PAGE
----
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Monday, August 24, 2009

Come and Play, Don't Come and Die

On Saturday I hiked in the popular Peek-a-boo/Spooky Gulch area in south-central Utah. A loop hike there takes people through two incredible slot canyons, in a moderate adventure suitable for families.

As we came out, a number of people were heading in and some did not seem prepared for the difficult of the route. In that remote, harsh region, even a moderately challenging canyon can turn into a death trap if you don't follow basic safety rules.

Every year, a few people get injured (or worse) in such canyons. Recently a solo hiker suffered serious injury but was saved in a dramatic helicopter rescue. My experience and the news events prompted me to post this review of some basic safety measures.

1. Know where you are going. We visited with one group who asked, "When we get to the top of this gulch do we go left or right?" In the backcountry, you're asking for big trouble if you don't know the route. Get a map and learn how to read it. Get GPS coordinates. Read guidebooks. Talk to people. But don't go in until you know where you are going.

2. Know the difficulty of the route. We passed 3 different families where the father was carrying a baby in a baby-pack while shepherding two or three other children who were under age 6. Anyone under about age 12 will need considerable help getting through Spooky and Peek-a-boo. You've got to climb up ledges, over rocks and down dry falls. Younger kids need to be boosted over many obstacles and handed over others. The younger the child, the more help he/she will require.

Spooky and Peek-a-boo are so narrow you've got to scoot through sideways. If you are wearing a pack you've got to hold it out to your side as you scoot. In many places you can't move forward if you are carrying a child. You've got to hand the child to someone who has already climbed the cliff or dropped down the dry fall. You've got to do that multiple times for every child. You need a team to get one child through. Three or four children make the trek very difficult.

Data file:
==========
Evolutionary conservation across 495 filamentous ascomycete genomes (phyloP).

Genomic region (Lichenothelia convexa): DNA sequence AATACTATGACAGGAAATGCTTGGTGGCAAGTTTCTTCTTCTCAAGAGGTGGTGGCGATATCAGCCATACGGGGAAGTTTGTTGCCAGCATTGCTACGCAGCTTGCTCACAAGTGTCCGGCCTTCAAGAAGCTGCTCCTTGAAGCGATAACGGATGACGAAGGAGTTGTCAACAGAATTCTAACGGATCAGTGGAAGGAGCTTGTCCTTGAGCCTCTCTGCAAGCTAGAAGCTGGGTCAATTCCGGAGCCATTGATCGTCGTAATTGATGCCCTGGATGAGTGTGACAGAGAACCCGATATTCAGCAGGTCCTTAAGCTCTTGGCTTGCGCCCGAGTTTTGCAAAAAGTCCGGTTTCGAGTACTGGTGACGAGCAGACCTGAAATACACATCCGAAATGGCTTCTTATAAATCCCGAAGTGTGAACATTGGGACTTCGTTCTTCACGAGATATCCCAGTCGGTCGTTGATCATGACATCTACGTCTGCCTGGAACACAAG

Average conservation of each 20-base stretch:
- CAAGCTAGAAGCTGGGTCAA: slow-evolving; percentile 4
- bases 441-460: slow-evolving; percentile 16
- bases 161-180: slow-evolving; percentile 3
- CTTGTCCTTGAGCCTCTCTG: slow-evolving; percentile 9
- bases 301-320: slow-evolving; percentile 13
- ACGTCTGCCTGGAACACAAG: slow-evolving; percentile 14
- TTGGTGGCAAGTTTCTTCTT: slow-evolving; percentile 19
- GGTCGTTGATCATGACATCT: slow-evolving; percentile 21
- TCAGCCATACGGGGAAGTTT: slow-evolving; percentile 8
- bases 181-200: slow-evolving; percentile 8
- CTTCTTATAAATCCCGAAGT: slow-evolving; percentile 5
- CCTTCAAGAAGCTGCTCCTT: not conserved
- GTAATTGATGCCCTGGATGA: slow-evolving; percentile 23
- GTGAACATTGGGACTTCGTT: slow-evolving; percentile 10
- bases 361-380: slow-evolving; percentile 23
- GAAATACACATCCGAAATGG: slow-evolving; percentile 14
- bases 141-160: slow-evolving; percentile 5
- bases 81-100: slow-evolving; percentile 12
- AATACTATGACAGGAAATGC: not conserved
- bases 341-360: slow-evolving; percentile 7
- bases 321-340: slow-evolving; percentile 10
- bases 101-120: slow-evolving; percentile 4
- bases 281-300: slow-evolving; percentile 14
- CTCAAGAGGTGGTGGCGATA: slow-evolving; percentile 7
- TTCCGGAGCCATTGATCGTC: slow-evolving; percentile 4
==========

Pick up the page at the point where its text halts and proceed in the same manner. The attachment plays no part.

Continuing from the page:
3. Don't hike alone. We passed one tourist who was hiking all by himself. I know it's tempting. You've saved and juggled vacation time to take the trip. You've read the guidebooks and you want to see all of the best in the area. You're in good shape and you're an experienced hiker. But every year several such people die in Utah. Some of them probably would have survived if they had been hiking with a companion.

The rescue efforts last week reinforce that point. They involved a multi-day search for an outdoorsmen who disappeared in rugged terrain. A companion may have been able to call in help within a matter of minutes, and perhaps minimize injuries or save a life.

There are numerous sources for information about hiking/canyoneering routes. Often overlooked are the knowledgeable staffers in visitor and information centers. In the national parks, talk to rangers in the visitors centers. You'll also find knowledgeable staffers in visitor centers in St George, Moab, Kanab, Escalante and other areas.

Come and play - safely.

- Dave Webb


  • At 8:58 AM, Anonymous Anonymous said…

    I don't know what the final outcome of the Hoerchel story is, but the initial investigation found the wounds to be self inflicted. This article, while serving a good purpose, needs to be updated for accuracy.


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